While we did not get to hear many of the panel discussions (we were so busy at our booth!), we did get to see Congressman John Lewis and his powerful, emotional introduction to a panel. After the booths closed at sundown, we were able to catch the performance by The Lumineers. At one point the guitarist climbed up onto the 12-foot stack of speakers and played for a while before jumping off, guitar and all. (He was OK, don’t worry!)

After a long, amazing day at South by South Lawn, we had a delicious picnic dinner and listened to the POTUS talk with Leonardo DiCaprio and Dr. Katharine Hayhoe about climate change. After, we lay down on blankets on the South Lawn to watch the premier of Leo’s film on climate change, Before The Flood. For those of us who had enough energy left to stay awake for the whole thing, it was an interesting film showing the destruction of climate change and calling for climate action.

Our time at SXSL was an amazing experience. We were able to not only help design and fabricate a kick-ass booth, but we were also able to have interesting conversations with inspiring people and learn from some of the most impressive innovators, creators, and organizers. You can read more about our time at tfergusonsauder.exposure.co/olin-at-the-white-house.

Hey Olin, Why So Busy?

Something about Olin as it is today has been bugging me for the last few months. Olin has changed and is yet still changing. But this change has not gone unnoticed– many of the faculty, staff, and administration have also noticed a difference in the Oliners they see and interact with as well. Some of the underclassmen can’t even tell me what the Honor Code is or what it says anymore, or why they signed it in the first place. So what are our values as a community? I think they’ve changed. Change is healthy, but if we don’t know why we’re changing, or are shying away from our founding values, we need to be actively aware of those things. Current students need to be aware of what they’re allowed to help change and not change. Olin might be a bubble, but it is a very unique community that extends beyond just the current active community that’s on campus.

It has been argued that by making Oliners pay for their tuition, we’ve created an environment where it feels as though being selected at Olin was a business transaction (I get a degree if I hand you $), rather than a gift or an opportunity. We’ve created an environment where students feel they have to get their money’s worth. Where folks expect Olin to be what admissions told us when we were recruited and then complain when reality sets in. Where folks are constantly running around and it’s notorious that an Oliner won’t be able to do anything outside of classwork after the second half of the semester. What was once a busy-ness that stemmed from seeking to satisfy curiosity in learning is now a busy-ness that seems to stem from overloaded course schedules on top of frantic social obligations on top of club commitments on top of research on top of…you get the point. Why are we so busy? What happens when you’re too busy to be creative, curious, or weird?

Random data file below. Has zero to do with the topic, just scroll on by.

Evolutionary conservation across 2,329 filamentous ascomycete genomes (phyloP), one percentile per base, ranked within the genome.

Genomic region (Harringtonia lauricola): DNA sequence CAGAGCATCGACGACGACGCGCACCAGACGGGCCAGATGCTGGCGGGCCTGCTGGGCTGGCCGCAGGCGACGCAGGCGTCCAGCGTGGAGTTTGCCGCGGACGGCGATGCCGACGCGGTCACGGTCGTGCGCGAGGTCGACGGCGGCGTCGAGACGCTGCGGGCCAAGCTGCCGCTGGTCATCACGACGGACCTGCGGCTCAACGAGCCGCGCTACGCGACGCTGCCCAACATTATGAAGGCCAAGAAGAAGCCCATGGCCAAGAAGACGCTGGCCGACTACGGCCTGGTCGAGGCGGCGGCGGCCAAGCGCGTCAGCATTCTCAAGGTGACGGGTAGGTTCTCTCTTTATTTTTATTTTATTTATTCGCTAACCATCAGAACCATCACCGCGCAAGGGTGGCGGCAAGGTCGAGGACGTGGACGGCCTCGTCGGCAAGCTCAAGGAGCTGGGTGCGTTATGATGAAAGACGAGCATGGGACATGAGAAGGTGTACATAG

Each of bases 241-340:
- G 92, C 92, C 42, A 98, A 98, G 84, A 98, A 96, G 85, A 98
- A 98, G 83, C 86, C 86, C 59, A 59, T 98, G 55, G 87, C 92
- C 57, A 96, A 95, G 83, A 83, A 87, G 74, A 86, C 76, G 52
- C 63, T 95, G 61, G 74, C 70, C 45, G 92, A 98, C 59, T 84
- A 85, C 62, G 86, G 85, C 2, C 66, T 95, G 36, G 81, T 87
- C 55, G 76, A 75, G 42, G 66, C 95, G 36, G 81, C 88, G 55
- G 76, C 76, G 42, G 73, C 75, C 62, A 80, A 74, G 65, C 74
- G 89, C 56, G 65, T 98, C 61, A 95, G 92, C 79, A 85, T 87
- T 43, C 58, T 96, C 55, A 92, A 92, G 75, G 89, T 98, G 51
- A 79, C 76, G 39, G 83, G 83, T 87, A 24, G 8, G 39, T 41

What happens when we focus on a culture of busy-ness:

1. Mission Lackluster. We do not “continually discover” effective learning approaches and environments in many of our classes. Olin students are not being prepared to be “exemplary engineering innovators” but come to Olin with prior experiences in leadership, entrepreneurship, and/or engineering and build upon those skills. Arguably the environment on campus is no longer conducive to innovation or entrepreneurship as a small fraction of Oliners start companies before they graduate or even upon graduation. Over the course of 4+ years, few Oliners are exposed to more than one broad-impact project or funded experiment. Largely, the Collaboratory (a group created to spread Olin’s unique culture and education initiatives) communicates what Olin is and leaves other schools to decide what to do with that information. Since transforming engineering education is fairly hard to measure, and takes time to see any impact, it does not seem like we’ve had tremendous success. Unless you’re a software engineer, it’s a lot tougher to find a job that doesn’t pigeonhole you by your degree. Which makes me wonder, as a student I was always told industry and academia wanted more Oliners, but when going through the interview process, myself and many Oliners balk in self-doubt and don’t believe they’re technically competent engineers, and interviewers become frustrated at our lack of knowledge of the “fundamentals.” We have graduated 10+ classes of students. How long does it take to change an engineering perspective?